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the scattering integrals for fermions involves both momentum ($k$) and energy ($k^2$) conservation and a nonlinear phase space factor of a distribution function $f(k)$.

$$\begin{multline}I(k) = \sum_{k_1, k_2, k_3} \delta(k^2+k_1^2+k_2^2+k_3^2) \delta(k+k_1+k_2+k_3)\times \\ \Bigl[f(k)f(k_1)\bigl(1-f(k_2)\bigr)\bigl(1-f(k_3)\bigr) - f(k_2)f(k_3)\bigl(1-f(k)\bigr)\bigl(1-f(k_1)\bigr)\Bigr]\end{multline}$$

In energy space, energy conservation is linear and powerful factorizations are possible to compute the integrals fast. In momentum space, the nonlinear energy conservation constraint complicates factorizations.

Trivially, in 2 dim one can work in polar coordinates separating off the radial part. But has anybody seen a more efficient reduction of numerical complexity (e.g. mapping to FFT,...)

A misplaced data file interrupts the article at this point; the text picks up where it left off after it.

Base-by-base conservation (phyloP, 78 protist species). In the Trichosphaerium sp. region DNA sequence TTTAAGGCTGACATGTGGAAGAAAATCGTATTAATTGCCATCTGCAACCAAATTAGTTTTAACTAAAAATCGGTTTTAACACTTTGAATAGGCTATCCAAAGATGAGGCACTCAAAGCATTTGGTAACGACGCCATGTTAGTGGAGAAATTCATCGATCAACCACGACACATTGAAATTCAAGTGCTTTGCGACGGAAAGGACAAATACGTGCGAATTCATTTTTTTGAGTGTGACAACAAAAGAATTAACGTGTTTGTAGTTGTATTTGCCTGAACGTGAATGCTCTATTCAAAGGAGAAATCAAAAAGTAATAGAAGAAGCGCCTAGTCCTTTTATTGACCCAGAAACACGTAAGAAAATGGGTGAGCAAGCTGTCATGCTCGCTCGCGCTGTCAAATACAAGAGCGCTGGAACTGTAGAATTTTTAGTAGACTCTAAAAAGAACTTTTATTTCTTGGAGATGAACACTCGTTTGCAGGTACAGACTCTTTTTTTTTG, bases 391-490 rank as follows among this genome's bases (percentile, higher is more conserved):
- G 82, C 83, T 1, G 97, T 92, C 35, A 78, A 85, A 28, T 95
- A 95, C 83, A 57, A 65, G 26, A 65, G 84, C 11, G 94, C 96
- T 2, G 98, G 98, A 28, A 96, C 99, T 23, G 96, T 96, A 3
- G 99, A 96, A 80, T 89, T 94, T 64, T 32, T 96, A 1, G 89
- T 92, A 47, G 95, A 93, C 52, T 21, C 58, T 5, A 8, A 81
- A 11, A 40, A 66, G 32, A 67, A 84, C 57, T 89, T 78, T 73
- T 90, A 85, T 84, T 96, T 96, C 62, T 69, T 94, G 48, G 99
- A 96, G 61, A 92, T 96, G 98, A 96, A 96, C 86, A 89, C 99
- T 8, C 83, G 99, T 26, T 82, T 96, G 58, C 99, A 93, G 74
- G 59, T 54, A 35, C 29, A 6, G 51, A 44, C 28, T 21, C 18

Thanks for any hint!

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Hi Michael, and welcome to Physics Stack Exchange! I reformatted your equation a bit for readability. Also, this seems like a QFT question; is there a particular reason you didn't put the quantum-field-theory tag on it? – David Z Mar 6 '12 at 20:41

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